When I began posting in my stories on Instagram about using a freeze dryer, I got a lot of questions. The most frequent question was, “What is the difference between freeze drying and dehydrating?”
In this article I’ll answer that question, and also give you a few freeze drying tips for beginners to help you get started with freeze drying.
Disclaimer: This post may contain affiliate links. See my disclosure policy for more information.
What is the difference between freeze drying and dehydrating?
First, a basic overview of both processes:
Dehydrating is a centuries-old method for preserving food. Drying meat, fish, and plants in the sun was a simple way to preserve food before electricity.
Modern dehydrators use a form of energy (usually heat carried by hot air) to reduce the moisture level in foods, which then increases the storage life of the food.
Because of the heat, about half of the nutritional value is lost, and the texture, taste, and appearance changes.
On the other hand, freeze drying is a relatively new form of food preservation and was invented in 1906. Freeze drying is a much more complex process that requires specialized equipment.
The food is cooled to a very low temperature of at least -40°F (-40°C) until frozen. A vacuum is formed around the food, and the slowly-rising temperature turns the water in the food from a solid to a gas without passing through the liquid state.
Freeze drying doesn’t shrink the food or toughen it. Most of the nutritional value remains.
Why choose freeze drying?
That’s the technical side of it — but what all that means is that freeze dried food retains more of the flavor and nutrients than dehydrated food. Freeze dried food typically rehydrates more easily, and will more closely resemble the original flavor and texture of the food.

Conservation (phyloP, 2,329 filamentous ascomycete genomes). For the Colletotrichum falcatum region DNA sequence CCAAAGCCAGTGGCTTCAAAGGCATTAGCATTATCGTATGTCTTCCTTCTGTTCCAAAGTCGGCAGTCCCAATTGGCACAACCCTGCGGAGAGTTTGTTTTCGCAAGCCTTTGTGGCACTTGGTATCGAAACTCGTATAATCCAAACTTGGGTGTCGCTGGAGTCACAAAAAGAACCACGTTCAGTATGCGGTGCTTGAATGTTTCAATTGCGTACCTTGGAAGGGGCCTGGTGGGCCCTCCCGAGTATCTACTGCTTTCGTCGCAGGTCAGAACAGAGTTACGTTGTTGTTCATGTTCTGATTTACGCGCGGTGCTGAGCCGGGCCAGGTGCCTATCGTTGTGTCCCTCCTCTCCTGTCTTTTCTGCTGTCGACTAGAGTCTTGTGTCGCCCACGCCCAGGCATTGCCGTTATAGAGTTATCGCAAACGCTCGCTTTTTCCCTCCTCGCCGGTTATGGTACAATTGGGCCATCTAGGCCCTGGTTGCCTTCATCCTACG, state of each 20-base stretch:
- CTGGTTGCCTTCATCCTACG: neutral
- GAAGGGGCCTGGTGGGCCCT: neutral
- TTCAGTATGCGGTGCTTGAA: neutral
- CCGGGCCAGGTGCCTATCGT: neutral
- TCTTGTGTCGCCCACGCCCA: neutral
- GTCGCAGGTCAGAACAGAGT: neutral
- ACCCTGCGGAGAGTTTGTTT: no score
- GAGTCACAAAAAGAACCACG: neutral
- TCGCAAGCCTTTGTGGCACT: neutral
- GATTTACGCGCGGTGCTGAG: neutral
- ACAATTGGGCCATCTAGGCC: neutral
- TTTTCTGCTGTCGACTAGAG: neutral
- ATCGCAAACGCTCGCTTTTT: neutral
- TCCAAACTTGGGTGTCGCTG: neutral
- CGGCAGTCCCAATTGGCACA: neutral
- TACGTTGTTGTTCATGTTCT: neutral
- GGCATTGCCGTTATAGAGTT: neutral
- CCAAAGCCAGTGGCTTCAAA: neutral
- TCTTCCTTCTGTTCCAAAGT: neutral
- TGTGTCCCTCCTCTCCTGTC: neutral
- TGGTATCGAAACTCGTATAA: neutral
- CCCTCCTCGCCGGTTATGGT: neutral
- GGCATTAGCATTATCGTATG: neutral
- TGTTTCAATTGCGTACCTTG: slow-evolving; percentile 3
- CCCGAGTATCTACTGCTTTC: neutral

When I got my freeze dryer, I was surprised at how simple the process was. You really do just push a few buttons.
The sensors inside the machine monitor the temperature and internal moisture levels of the food. At the end of the processing, you double check that it is done or if it needs more drying time.
I’m so excited to have this new way (for me) to preserve abundant garden harvests. I’ve already freeze dried bell peppers, hot peppers, roselle, lemons, cilantro and green onions from the garden. I’m looking forward to freeze drying even more garden harvests too.
Freeze Drying Tips for Beginners
- Pick a good location for your freeze dryer. The machine will run for 24-48 hours and can be loud at times. Do not store it someplace hot. The machine heats up while using, and if it gets too hot it will not operate properly. I keep my freeze dryer in the laundry room. I have the medium freeze dryer with the premier pump from Harvest Right.
- Have a sturdy cart to place the freeze dryer on. The cart needs to be able to hold at least 250 pounds. This is the cart I use.
- Watch the set-up videos on Harvest Right’s website, and read through the instruction manuals that come with the freeze dryer.
4. Don’t overload your freeze dryer. Freeze dry small, similar-sized pieces. Freeze dry similar (or the same) ingredients on each shelf. Different ingredients may have different drying times.
5. Start with something simple like herbs. Herbs are simple to prepare for the freeze dryer and they freeze dry quickly.
6. Choose the best way for you to store your freeze dried items. Because I’m not using mine for long term storage, and will be opening and closing the jars often, I’m storing in half gallon glass canning jars with a leak proof lid (without an oxygen absorber). For longer storage (up to 25 years!), use mylar bags and oxygen absorbers.
Don’t have a freeze dryer?
Purchasing a freeze dryer is undoubtedly an investment. My freeze dryer runs almost nonstop, and I’m grateful to have one. I have the medium size freeze dryer with the premier pump from Harvest Right.
If you are purchasing a freeze dryer, please consider purchasing through my affiliate link. (It doesn’t cost you more, and I earn a small commission.) Your support helps me continue providing free content on my blog and YouTube channel.